It’s extremely vast, with heaps of game modes to select. You can play an exhibition match, which would be the mode of choice when you’re at a mate’s house and want a quick game. You can do the usual suspects of creating a custom league or cup, or playing through the 2013-14 season with you favourite team in one of the many licensed leagues they have acquired. You can take control of a single player and play through a career, either as a real life player or a created player. You can take it online and play against friends competitively or with unknowns (who inevitably select the ridiculously good Real Madrid).
There’s Ultimate Team, where you build a squad of players by opening digital packs of cards and selecting your best team from what you find inside. There’s a robust skill games section that is still challenging me now. There’s also a mode where you can relive key moments from recent matches, and either recreate what has happened or “put right what once went wrong” (oh boy). You can take control of a single player online in 5v5 and try to complete challenges along the way. Finally, there’s also the promise of a World Cup 2014 expansion pack, which will breathe further life into its playability.
What I’m trying to say is that whilst it’s only a slight improvement on last year’s installment, you have to stand back and admire the value-for-money package that is now on offer. I could never bring myself to buy it every year (or indeed twice in one year as early adopters of the next-gen consoles have done), but coming back to the franchise after a break really makes you appreciate what is on offer here.
New Super Luigi U was actually an add-on pack for New Super Mario Bros U, released in 2012. It’s essentially a rehash of the game and most of the levels are very similar in design and layout, with a few tweaks to increase the difficulty.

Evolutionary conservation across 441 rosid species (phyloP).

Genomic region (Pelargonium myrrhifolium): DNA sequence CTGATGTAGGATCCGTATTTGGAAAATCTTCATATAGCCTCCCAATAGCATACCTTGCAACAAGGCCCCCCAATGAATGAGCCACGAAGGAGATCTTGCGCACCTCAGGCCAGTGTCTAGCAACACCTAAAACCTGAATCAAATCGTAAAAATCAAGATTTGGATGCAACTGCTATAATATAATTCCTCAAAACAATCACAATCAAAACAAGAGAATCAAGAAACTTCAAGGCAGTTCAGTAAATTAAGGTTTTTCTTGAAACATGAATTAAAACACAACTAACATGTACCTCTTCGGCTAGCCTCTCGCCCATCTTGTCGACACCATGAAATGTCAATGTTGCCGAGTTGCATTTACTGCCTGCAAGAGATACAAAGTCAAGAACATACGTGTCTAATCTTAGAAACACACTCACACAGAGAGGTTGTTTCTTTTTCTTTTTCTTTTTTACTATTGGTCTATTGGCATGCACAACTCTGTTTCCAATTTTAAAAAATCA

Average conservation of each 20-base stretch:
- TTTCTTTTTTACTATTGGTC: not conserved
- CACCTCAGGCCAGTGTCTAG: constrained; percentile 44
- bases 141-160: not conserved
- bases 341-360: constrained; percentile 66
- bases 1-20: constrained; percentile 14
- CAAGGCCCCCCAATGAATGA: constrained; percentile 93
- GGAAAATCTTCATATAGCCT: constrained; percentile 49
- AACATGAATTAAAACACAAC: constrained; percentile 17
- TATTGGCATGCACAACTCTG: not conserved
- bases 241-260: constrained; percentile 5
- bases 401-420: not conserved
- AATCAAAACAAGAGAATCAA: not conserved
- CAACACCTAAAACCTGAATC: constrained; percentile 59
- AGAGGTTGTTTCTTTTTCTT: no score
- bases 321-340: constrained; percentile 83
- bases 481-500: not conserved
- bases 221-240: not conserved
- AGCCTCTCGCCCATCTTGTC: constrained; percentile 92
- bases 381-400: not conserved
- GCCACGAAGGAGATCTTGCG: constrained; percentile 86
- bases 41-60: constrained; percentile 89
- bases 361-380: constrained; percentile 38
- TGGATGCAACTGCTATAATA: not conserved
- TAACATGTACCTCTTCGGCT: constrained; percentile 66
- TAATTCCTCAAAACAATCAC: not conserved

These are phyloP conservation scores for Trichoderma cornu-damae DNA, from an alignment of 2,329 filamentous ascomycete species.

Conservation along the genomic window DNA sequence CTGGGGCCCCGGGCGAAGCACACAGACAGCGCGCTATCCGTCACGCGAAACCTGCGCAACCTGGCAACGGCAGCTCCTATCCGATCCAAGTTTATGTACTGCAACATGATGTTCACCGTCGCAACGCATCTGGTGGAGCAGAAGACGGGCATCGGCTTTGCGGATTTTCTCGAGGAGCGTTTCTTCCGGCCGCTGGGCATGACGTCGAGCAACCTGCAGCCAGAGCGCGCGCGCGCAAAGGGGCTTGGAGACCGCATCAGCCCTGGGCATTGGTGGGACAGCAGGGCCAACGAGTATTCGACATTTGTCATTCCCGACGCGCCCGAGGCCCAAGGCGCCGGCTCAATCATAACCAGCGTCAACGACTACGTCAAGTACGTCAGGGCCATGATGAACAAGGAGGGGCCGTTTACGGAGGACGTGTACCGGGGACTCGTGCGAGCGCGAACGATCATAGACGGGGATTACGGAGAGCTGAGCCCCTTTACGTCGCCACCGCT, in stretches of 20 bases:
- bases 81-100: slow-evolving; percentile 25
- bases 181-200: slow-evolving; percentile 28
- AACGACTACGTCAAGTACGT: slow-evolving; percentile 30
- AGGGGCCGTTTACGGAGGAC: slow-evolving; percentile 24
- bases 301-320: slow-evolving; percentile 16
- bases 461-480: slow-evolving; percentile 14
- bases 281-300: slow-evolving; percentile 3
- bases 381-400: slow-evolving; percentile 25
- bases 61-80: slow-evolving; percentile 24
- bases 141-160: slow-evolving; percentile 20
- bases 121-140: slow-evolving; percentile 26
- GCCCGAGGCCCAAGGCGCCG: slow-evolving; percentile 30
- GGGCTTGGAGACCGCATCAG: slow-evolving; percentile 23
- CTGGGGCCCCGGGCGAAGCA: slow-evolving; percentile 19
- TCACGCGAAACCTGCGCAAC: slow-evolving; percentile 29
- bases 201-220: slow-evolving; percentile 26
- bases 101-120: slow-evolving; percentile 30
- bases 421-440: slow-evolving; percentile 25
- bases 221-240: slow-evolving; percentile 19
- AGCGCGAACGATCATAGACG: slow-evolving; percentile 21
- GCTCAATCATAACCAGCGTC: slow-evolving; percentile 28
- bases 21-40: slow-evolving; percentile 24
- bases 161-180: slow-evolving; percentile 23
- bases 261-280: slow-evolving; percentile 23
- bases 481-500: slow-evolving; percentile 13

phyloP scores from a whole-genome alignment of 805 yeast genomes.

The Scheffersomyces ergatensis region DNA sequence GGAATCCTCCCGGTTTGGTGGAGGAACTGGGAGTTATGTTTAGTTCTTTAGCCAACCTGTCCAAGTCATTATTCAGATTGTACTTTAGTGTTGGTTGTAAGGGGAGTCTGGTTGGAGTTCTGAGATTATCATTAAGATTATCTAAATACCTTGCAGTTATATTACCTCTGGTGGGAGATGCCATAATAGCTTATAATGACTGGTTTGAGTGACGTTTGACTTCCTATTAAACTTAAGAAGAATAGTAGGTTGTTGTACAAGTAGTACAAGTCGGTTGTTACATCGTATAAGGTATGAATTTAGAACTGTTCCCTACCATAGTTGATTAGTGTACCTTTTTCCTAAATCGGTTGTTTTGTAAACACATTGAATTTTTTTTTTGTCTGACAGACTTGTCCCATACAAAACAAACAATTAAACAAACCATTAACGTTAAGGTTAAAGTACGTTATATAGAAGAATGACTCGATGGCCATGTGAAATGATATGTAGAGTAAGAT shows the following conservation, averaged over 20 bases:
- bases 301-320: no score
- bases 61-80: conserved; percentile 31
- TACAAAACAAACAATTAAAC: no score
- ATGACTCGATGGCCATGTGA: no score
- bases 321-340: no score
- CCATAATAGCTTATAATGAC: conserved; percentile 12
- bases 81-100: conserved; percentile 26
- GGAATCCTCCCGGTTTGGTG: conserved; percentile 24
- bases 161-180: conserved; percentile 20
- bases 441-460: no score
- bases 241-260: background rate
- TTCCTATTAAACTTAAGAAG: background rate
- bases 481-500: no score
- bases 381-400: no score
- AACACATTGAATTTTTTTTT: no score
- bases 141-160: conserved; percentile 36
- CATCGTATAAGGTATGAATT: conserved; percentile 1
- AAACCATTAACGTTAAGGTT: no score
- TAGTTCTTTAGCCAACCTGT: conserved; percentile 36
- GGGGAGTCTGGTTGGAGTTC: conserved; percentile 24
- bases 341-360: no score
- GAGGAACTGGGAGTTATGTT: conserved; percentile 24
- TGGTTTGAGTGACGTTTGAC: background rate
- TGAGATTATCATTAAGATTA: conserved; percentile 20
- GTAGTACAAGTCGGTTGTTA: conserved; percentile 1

It is a much more difficult game than it’s immediate predecessor, perhaps because that was perceived as far too easy for most gamers.
One of the key differences is the reduces time allowance. This time you only get 100 seconds to get through the level and pick up all the star coins. Many times the pace is frantic and you have to repeat levels to pick up one or more star coins. I was in panic mode every time until I had the genius idea of turning the music off.
It’s not a groundbreaking game but it was a welcome challenge to fill the space between the first instalment and the excellent and in every way far superior Super Mario 3D World (see below).
From the moment you start playing the first level, you know where the heart of the game lies: fun. It’s pulls out all the stops to give the player variety and it’s filled with imaginative ideas to breathe life into a familiar franchise. The cat suit is a stroke of genius, and new power-ups keep appearing as the game progresses.
The game is best played in multiplayer mode, which quickly comes sneakily competitive due to a winner being announced after each level based on points.
By the third world, you realise that the ideas haven’t been loaded top-heavy. They keep on arriving thick and fast, sometimes incorporating ideas from previous franchises – the Mario Kart-inspired Mount Must Dash is hilarious.
There are Captain Toad mini levels that test not your reaction skills but rather flex your logic, reasoning and spatial awareness.
The collection of the green stars really ups the replayability, functioning like the star coins of the New Super Mario series but significantly more challenging.
The end of world bosses are a great example of how to add variety to a game’s gameplay, shying away from the now well-overused jumping on the head three times style of most Mario games (it’s now over 30 years old!!).
Once you’ve finished the obligatory eight worlds, expect plenty more with the somewhat expected post-game play in the form of a bonus world. After that, you’ll be treated to another two! It will keep you going for months.
The style of the game, the immense detail on everything from the characters to the background of the world maps, the exquisite and highly varied music. All of the components add up to a highly immersive and extremely enjoyable gaming experience, a real return to form for the franchise. Whether it is enough to save the now seriously flagging Wii U remains to be seen, but if there’s ever a man to save a console it will be that tiny plumber.